Gaming Phones Are The Dimming Beacon Of Smartphone Designs

lenovo legion y90 y700 teaser design

Recently, Lenovo confirmed that it was putting a stop to its own Legion line of gaming phones. This leaves only a couple of players left in this corner of the smartphone market – ASUS with its ROG Phone line, Nubia with its RedMagic series, and the Black Shark phones. Should these decide to do the same in the near future, then their departures would seemingly spell the end of gaming phones. Which is quite the progression from just a few years ago, when the industry gave the impression that it was the bandwagon that brands were in a rush to jump into.

If it does come to that, then it would be quite the blow for the wider smartphone industry, but not for the reasons you’re probably expecting. I’m not trying to say that gaming phones are not a niche market, because it absolutely is. But if it ever goes away, then the industry would be losing a major source of inspiration as a whole.

ASUS ROG Phone 6 special editions
ASUS ROG Phone 6 Diablo Immortal Edition (L), Batman Edition (R). Source: ASUS.

If you remember this article from two years ago, our features editor Heirul lamented the homogeny of smartphone design, with gaming phones and special edition models being the exception. And especially in the case of the former, it’s sometimes not just form, but also function.

The best example that comes to mind are the physical triggers on the Black Shark phones, and to a similar extent, virtual ones on the ROG Phone line’s AirTriggers, among others. These are great for those who have experienced having hardware shutter buttons on smartphones, but don’t want to get the very pricey Sony Xperia devices of today. And it’s features like these that will be going away once and for all if, or when, gaming phones as a whole fade away. Then we’ll be stuck with bland smartphone designs once again – save for occasional special editions.

Redmagic 7S Pro launch Malaysia price
Nubia RedMagic 7S Pro. Image: Redmagic

Before smartphones came about and took over the industry, the realm of feature phones also had its its own share of uninspired designs. That being said, looking for something that stands out at the time wasn’t as difficult. Names like Nokia and Sony Ericsson (now just Sony) were always trying to push the design boundary with wacky features that not only helped their products stand out, but were also functional.

For the former, standouts include the likes of the Nokia N90 and N93, with their camcorder-esque take on the mobile phone. As for the latter, basically all of their Walkman phone models would qualify, with their having physical controls for music playing apps. Anecdotally, it’s been over a decade since I last used the Sony Ericsson W902, and I still miss it dearly until today.

Nokia N93
Nokia N93. Source: affemitwaffe via Wikimedia Commons.

Ironically, even modern feature phones these days are only adopting the simple candy bar design with nothing distinct about them. And yet, they seem to be going through a resurgence, even if only to help addicts avoid social media.

These days, gaming phones seem to be playing the same role as the gimmicky feature phones of old – going beyond the established to see what can be both help it stand out, and is also useful. Some of these have, and are getting adopted by powerful flagships that don’t use the gaming moniker, such as vapour chamber cooling. Others, like surrogates for shoulder buttons on controllers, look to be sticking pretty well, despite them not translating to the mainstream just yet.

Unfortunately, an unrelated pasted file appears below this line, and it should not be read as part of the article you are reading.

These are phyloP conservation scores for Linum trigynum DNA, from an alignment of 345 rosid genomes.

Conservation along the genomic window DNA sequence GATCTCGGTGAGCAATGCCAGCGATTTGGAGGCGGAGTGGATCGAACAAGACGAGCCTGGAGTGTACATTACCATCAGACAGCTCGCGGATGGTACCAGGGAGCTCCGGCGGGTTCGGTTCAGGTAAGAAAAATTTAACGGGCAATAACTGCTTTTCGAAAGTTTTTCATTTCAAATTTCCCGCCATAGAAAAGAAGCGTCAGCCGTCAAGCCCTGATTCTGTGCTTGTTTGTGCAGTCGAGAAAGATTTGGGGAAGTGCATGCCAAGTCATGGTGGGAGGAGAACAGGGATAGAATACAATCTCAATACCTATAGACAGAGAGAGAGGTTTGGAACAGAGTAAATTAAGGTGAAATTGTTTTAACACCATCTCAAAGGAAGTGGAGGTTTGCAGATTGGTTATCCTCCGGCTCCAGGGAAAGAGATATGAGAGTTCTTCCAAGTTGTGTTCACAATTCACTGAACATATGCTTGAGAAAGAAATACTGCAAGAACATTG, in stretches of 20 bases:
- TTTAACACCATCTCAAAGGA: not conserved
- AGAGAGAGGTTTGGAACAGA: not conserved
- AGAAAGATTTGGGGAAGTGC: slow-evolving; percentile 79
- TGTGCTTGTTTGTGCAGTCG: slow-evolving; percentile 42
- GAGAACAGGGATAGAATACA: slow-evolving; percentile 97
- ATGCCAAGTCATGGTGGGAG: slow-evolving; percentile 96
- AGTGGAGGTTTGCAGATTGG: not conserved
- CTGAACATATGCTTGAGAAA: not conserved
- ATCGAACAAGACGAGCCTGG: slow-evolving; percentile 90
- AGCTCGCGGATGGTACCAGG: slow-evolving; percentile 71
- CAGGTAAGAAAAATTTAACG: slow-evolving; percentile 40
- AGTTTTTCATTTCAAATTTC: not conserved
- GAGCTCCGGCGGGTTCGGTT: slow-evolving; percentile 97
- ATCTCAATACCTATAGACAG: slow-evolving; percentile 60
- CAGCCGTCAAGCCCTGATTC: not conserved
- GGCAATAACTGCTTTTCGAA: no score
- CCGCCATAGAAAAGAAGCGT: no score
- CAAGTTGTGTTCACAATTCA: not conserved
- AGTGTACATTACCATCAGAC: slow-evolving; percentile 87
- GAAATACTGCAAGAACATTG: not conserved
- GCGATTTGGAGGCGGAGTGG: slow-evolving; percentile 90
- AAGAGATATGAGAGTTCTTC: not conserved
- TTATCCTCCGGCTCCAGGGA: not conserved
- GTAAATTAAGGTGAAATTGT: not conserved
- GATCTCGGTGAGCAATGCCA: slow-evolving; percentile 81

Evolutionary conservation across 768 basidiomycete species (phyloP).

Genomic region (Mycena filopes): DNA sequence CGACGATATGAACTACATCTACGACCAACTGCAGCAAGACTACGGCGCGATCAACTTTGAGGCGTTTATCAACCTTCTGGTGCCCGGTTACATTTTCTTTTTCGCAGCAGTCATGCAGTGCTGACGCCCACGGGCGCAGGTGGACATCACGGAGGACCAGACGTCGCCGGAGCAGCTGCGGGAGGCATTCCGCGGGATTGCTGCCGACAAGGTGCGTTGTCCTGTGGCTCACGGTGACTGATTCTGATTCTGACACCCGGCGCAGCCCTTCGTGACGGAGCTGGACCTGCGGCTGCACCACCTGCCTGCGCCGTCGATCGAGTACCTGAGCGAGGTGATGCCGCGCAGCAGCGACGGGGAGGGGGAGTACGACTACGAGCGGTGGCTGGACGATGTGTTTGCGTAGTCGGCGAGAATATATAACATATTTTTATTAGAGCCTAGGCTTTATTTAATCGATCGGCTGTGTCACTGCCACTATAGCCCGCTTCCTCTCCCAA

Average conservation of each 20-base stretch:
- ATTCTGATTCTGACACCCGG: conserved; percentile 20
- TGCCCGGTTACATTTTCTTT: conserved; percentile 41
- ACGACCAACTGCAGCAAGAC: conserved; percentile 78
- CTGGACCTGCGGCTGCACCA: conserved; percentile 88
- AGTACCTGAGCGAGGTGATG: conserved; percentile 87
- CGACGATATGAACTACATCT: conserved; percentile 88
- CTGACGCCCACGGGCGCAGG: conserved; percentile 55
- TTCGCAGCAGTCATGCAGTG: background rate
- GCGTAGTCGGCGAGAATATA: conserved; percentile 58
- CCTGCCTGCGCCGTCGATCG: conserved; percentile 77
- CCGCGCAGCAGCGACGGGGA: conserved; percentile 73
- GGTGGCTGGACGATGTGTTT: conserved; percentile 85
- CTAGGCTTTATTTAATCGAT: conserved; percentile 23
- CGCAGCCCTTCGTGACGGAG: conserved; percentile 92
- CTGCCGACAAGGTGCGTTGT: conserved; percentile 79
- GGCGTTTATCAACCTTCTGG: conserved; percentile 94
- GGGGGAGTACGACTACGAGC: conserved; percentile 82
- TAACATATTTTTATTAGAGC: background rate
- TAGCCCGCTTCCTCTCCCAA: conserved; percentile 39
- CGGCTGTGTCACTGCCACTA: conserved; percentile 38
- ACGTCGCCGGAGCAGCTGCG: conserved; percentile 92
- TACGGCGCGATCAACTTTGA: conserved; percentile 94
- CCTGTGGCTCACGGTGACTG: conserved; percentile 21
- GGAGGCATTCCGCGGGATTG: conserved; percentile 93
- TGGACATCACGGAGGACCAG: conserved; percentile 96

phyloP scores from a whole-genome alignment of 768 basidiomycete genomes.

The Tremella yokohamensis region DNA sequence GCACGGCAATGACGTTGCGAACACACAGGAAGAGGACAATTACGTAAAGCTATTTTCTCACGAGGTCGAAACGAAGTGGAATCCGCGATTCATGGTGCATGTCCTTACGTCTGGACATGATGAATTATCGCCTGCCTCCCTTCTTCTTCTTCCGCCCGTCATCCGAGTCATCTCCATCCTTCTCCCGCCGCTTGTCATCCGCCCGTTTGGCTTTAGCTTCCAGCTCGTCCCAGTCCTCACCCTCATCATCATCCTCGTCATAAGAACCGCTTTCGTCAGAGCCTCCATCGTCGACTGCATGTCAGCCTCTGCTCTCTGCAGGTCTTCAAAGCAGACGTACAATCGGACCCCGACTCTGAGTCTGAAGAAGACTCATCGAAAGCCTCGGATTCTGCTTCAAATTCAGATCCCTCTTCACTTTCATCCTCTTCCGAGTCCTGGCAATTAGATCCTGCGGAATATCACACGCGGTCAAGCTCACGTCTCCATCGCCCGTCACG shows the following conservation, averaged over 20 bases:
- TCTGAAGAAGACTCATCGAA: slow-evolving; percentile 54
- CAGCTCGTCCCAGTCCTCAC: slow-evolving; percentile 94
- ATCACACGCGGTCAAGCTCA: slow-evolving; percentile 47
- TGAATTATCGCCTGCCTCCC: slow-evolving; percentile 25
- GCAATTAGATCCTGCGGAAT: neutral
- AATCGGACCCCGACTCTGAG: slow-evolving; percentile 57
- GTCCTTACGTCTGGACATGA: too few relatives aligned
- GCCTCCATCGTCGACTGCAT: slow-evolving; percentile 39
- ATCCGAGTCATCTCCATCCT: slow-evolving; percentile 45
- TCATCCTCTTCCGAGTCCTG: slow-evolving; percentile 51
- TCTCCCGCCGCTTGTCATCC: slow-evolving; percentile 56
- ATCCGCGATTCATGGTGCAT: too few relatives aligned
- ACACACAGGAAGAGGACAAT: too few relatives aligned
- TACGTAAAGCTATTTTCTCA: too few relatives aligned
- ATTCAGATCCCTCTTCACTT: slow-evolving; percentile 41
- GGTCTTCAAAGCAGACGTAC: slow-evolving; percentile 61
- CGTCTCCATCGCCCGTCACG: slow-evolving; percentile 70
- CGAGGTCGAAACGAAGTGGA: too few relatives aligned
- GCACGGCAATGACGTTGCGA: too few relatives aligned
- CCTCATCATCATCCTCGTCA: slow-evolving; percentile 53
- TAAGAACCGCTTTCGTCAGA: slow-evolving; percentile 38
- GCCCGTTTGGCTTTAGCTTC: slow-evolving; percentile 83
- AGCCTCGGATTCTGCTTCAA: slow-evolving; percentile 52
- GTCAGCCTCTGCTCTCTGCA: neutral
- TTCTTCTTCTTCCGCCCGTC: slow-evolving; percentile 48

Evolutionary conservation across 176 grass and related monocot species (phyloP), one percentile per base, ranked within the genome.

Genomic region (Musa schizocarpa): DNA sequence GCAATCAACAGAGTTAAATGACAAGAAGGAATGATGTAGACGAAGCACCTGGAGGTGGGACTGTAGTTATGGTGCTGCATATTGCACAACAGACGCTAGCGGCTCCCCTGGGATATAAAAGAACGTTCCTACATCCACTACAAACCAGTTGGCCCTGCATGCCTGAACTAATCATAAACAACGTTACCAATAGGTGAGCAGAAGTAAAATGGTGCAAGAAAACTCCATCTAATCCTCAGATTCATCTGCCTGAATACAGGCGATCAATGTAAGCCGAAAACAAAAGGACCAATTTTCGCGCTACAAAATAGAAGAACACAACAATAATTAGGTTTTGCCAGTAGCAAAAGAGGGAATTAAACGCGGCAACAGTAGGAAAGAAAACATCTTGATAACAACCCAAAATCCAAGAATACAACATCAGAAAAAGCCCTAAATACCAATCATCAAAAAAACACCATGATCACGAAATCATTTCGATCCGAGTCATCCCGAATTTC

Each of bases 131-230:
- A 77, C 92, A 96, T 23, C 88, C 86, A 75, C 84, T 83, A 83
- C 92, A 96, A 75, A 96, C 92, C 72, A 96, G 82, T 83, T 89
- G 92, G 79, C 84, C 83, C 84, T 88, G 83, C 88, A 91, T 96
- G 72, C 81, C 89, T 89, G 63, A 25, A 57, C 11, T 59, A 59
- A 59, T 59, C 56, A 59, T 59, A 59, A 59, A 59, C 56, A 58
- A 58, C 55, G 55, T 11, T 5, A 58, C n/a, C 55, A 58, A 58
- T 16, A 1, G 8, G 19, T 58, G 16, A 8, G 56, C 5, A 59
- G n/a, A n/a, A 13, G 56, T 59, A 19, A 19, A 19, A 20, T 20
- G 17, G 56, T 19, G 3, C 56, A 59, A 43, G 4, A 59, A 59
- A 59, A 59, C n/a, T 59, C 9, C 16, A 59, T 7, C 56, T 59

Sony Ericsson W902
Sony Ericsson W902. Source: GSMArena.

But in the same vein, for the survivors of the gaming corner of the smartphone market, this kind of smartphone design specialisation is what will keep it alive. Some of these may evolve into more adopted features, and gaming phone makers will have to innovate again to find the thing that keeps it unique. And the vicious cycle continues.

Performance wise, smartphones are getting more and more powerful, and their chipsets usually come from the same usual suspects anyway, so that’s no longer a selling point for gaming phones. The same can be said for cooling tech as well. So if or when mainstream lines of smartphones start adopting surrogate shoulder buttons, the existence of gaming phones will be on the line again.

Black Shark 4 Pro back
Black Shark 4 Pro.

There will come a time when people will start thinking that gaming phones are boring again, and it will be the challenge that both ASUS, Nubia and Black Shark will have to overcome. Though that’s not saying much considering the differentiating factor this days between mainstream flagship smartphones is whether the camera combo at the back is arranged like the Android kebab or meatball menus, or a kitchen stove. But while smartphones in general will not be going away anytime soon, the same can’t be said about specialised gaming smartphones specifically.

Perhaps Lenovo thought the same and decided it’s not worth the long term investment when the company decided to quit the gaming phone space – something that gaming peripheral maker Razer may have realised all those years ago after releasing its second phone. But more worryingly, there’s a chance that the same assessment could cross the minds of ASUS, Nubia and Black Shark sooner or later.

If it ever comes to this, not only would it bring down the curtain on this niche corner of the smartphone market, but also on smartphone design evolution. And that would be a pretty sad day for the industry. But on the flipside, this probably beats the alternative of mainstream phones starting to squeeze rainbow lights in every possible nook and cranny.

And on that bombshell…

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